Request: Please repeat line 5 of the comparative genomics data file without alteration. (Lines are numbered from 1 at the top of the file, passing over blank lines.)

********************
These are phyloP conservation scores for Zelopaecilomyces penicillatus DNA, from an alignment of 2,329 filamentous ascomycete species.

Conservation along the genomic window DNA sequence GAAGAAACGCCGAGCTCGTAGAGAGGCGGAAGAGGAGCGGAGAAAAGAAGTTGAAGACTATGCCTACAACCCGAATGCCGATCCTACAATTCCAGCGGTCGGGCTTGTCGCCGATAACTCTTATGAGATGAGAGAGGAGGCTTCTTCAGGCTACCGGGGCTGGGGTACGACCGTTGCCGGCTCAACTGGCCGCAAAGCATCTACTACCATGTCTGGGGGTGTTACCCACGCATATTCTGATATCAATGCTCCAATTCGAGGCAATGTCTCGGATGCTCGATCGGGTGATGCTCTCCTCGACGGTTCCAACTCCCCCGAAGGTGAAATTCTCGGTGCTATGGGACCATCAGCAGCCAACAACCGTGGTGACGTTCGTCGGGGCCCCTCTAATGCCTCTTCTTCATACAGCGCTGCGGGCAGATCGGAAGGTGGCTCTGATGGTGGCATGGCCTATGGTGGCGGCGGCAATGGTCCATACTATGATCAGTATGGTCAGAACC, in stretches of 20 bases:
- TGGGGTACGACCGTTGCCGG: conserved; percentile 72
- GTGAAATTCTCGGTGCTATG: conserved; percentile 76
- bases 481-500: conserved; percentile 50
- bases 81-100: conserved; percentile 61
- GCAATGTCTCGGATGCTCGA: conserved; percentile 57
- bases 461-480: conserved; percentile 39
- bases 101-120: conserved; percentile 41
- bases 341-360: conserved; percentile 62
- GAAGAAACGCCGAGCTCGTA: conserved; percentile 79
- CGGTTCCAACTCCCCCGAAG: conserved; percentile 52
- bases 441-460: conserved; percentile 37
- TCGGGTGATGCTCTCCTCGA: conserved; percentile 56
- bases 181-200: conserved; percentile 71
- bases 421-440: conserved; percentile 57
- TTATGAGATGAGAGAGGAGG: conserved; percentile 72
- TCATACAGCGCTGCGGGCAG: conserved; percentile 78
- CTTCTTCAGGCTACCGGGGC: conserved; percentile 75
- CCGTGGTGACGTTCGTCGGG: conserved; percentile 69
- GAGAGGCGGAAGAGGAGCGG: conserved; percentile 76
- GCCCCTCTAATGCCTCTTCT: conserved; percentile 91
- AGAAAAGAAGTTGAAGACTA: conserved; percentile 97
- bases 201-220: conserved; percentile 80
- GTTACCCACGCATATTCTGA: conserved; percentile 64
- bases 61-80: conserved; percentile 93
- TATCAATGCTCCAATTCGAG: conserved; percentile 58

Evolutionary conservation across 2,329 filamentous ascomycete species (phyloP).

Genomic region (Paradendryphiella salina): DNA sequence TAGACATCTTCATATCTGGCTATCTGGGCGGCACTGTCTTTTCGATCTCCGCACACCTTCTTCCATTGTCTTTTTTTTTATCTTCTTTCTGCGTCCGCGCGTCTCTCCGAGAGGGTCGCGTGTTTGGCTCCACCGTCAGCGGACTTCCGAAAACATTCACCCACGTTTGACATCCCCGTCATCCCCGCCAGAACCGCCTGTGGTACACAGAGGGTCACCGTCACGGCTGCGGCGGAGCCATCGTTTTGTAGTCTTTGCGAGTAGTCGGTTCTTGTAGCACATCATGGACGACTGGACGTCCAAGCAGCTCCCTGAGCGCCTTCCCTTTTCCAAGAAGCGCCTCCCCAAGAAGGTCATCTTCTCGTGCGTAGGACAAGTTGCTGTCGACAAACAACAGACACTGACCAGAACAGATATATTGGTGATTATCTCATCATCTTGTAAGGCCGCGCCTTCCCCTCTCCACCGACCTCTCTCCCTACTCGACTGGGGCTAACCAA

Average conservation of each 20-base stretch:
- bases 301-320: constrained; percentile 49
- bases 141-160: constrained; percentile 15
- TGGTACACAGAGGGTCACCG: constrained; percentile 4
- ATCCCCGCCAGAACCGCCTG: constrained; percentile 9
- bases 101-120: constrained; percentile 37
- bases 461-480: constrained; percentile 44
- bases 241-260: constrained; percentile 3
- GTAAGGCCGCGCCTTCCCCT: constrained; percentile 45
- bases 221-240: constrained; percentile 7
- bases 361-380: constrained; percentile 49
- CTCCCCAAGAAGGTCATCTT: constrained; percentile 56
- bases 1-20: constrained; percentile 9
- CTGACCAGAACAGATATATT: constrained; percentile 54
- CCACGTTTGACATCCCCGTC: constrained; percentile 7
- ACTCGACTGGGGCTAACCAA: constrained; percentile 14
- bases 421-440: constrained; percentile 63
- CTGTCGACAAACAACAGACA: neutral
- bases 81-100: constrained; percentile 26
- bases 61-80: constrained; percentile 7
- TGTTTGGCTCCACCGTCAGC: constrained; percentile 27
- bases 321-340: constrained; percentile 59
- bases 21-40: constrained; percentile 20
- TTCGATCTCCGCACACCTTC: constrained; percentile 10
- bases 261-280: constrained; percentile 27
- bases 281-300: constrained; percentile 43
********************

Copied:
- bases 481-500: conserved; percentile 50